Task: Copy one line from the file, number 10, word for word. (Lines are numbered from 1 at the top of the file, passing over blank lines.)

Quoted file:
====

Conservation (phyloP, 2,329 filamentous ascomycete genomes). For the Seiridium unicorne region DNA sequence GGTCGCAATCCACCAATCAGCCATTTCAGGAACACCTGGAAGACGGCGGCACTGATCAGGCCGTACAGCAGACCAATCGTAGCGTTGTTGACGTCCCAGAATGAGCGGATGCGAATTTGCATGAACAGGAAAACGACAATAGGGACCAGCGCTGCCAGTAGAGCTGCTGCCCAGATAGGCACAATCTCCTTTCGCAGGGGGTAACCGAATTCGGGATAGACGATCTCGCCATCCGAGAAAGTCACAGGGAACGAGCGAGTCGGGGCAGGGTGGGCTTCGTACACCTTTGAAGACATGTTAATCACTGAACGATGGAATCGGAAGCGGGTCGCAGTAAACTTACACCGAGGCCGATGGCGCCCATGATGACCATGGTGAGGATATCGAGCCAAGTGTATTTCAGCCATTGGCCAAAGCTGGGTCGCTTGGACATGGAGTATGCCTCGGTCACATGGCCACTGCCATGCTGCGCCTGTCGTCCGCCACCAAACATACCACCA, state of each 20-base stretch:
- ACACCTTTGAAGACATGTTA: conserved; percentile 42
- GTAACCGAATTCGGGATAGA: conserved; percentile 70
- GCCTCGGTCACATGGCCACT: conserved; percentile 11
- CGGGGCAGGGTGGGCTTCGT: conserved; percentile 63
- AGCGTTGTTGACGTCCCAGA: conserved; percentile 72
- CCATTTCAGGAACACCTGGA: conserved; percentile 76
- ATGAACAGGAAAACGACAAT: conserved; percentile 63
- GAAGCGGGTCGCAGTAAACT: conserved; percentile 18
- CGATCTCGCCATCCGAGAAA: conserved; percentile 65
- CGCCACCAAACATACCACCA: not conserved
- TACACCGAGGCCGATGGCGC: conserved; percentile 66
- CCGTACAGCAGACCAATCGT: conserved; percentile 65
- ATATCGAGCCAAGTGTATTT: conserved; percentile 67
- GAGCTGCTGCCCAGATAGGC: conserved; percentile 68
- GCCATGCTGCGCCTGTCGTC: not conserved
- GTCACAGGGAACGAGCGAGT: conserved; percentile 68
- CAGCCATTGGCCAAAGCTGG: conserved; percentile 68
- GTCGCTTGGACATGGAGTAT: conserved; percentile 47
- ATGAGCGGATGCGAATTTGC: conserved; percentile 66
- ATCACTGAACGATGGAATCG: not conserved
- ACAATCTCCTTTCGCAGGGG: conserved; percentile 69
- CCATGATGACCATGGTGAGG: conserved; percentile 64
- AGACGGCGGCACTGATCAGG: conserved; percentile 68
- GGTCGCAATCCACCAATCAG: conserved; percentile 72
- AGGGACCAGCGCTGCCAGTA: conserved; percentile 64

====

- CGATCTCGCCATCCGAGAAA: conserved; percentile 65